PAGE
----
Eastern baccharis (Baccharis halimifolia), also known as groundsel bush or sea myrtle, is a perennial deciduous shrub associated with the high marsh system, often confused with marsh elder (Iva frutescens), due to their similar growth form and placement in the landscape.
One way to tell the plants apart is their leaves. Eastern baccharis has alternate, simple, thick egg-shaped leaves (up to 2.5” long), that are coarsely toothed above the middle of the leaf, although the uppermost leaves can have smooth margins. Marsh elder, on the other hand, has oppositely arranged, lance-shaped leaves toothed more regularly along their entire margin.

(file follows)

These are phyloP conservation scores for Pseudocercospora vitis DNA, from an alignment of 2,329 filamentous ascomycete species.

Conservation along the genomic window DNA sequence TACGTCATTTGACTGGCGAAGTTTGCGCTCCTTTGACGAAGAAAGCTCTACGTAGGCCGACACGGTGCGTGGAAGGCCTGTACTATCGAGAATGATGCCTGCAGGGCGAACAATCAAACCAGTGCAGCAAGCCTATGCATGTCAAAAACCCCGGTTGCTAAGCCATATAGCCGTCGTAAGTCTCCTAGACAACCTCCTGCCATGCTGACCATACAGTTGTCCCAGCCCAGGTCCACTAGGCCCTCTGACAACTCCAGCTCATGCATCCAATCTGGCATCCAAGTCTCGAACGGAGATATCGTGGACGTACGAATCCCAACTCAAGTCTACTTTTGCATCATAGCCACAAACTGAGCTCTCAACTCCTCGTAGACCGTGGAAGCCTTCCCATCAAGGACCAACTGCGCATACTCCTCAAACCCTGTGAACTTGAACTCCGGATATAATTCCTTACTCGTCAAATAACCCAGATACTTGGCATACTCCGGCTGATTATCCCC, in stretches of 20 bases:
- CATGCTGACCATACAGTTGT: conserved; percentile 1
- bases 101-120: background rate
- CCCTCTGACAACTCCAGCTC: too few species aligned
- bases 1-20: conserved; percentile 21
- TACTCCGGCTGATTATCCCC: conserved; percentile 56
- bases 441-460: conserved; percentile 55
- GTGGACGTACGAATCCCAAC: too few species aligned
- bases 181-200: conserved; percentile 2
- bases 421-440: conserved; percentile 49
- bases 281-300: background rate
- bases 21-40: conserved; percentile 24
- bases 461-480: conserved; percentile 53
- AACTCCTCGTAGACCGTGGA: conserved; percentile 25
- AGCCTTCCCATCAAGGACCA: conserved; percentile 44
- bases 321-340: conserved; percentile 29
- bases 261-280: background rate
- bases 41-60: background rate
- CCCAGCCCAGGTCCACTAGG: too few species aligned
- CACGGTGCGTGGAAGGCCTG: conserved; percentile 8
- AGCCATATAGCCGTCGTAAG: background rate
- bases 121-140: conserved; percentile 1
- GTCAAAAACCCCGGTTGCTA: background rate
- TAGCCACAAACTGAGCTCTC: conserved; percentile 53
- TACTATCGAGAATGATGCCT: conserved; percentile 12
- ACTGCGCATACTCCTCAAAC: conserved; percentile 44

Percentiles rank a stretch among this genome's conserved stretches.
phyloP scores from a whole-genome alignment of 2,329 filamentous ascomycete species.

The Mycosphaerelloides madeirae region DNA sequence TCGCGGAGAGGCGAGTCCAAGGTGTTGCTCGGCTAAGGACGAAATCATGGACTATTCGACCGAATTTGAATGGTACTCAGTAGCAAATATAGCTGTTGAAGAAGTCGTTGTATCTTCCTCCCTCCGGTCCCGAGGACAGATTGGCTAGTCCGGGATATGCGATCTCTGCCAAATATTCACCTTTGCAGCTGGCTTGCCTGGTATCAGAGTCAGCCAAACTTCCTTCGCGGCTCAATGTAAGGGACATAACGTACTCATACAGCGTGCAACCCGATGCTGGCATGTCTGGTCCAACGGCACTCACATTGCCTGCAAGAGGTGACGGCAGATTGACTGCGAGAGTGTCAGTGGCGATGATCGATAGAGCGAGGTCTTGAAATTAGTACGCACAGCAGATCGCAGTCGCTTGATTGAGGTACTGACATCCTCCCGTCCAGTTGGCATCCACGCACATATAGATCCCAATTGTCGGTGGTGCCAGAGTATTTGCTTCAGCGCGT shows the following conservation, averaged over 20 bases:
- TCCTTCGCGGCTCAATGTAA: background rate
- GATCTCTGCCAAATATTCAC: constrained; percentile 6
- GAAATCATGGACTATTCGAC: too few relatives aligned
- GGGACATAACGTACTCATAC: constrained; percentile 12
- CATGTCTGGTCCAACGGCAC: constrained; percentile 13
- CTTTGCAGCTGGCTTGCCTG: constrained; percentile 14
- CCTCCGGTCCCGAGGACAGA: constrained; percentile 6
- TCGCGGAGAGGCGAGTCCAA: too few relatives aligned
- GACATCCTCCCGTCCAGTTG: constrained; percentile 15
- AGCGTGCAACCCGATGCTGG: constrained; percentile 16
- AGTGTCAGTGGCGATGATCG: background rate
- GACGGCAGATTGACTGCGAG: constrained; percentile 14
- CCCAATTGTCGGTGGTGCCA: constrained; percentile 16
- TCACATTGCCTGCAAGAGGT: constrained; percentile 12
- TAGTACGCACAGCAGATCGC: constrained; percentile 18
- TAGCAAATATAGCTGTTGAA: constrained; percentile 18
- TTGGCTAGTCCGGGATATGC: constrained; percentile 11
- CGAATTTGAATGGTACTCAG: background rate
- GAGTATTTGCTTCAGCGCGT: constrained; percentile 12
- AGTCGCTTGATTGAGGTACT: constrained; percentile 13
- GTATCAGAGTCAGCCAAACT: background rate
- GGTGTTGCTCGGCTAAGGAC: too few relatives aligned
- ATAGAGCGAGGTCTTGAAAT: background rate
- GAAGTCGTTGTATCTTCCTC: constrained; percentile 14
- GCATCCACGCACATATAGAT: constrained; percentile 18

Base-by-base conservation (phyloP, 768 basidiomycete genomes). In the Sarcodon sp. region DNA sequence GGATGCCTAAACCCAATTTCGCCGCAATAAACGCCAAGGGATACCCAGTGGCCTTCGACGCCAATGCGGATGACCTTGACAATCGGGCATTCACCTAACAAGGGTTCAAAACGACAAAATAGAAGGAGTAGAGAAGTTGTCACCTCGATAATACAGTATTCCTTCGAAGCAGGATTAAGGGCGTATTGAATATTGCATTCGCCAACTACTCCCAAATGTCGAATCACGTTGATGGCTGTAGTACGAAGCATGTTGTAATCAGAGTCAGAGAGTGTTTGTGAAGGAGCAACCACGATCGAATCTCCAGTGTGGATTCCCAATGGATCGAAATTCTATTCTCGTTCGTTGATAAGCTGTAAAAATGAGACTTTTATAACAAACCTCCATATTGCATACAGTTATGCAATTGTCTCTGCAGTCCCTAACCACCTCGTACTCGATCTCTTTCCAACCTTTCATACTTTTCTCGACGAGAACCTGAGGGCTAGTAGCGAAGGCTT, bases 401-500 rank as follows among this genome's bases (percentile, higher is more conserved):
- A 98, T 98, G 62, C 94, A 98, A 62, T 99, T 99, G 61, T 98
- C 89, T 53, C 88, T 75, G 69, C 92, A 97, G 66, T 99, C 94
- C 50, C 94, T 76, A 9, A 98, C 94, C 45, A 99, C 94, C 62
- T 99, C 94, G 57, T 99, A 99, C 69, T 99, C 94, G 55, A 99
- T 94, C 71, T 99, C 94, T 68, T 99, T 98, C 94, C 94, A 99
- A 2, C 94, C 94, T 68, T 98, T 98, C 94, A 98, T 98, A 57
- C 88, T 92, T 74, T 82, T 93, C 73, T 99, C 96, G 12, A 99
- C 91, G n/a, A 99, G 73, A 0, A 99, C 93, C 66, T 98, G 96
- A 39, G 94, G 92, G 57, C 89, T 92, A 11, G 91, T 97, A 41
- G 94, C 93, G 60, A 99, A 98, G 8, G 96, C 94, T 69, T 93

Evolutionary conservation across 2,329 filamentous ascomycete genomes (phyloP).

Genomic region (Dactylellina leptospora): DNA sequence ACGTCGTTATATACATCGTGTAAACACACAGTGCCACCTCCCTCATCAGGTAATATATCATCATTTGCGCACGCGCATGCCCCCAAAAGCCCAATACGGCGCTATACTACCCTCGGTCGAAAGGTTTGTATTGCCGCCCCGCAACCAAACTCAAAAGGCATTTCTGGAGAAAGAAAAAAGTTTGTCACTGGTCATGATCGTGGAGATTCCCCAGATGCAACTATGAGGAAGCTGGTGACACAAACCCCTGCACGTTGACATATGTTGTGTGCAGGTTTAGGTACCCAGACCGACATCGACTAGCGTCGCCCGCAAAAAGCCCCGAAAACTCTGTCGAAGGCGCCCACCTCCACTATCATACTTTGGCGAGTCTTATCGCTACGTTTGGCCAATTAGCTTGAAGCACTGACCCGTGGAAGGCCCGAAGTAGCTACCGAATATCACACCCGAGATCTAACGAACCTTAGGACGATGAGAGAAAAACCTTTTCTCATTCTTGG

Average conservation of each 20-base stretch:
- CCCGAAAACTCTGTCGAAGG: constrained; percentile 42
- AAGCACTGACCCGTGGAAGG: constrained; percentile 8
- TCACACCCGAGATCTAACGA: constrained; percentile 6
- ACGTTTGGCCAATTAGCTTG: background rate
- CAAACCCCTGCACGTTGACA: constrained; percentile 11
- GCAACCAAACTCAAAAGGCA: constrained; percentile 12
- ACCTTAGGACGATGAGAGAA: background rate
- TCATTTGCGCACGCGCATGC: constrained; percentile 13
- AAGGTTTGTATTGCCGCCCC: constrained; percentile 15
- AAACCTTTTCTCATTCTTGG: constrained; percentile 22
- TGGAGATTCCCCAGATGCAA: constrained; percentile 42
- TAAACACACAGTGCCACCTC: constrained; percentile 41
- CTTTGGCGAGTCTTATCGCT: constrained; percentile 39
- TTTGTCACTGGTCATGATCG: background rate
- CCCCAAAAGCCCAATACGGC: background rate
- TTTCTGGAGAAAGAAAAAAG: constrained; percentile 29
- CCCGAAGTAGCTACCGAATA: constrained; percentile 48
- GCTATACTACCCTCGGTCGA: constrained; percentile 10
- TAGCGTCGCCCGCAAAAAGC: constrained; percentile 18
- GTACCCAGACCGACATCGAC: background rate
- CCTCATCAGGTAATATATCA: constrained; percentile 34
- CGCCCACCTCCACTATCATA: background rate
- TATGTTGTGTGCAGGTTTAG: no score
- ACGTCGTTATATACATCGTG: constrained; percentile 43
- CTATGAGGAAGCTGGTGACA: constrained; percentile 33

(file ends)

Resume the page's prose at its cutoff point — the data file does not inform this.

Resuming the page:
Eastern baccharis (Baccharis halimifolia) leaves.
Marsh elder (Iva frutescens) leaves.
This time of year, eastern baccharis is producing stalked clusters of small white flowers that form showy white terminal inflorescences. The salt marsh behind Nauset Beach in Orleans is practically ringed by an uninterrupted string of eastern baccharis shrubs, producing a picturesque border of small white fluffy flowers. These flowers produce abundant nectar that attracts various butterflies, including the monarch butterfly. In addition to food, these dense shrubs also provide cover for wildlife; during extreme high tides, both small mammals and birds have been reported to use emergent vegetation as island of refuge, and baccharis would serve this purpose well.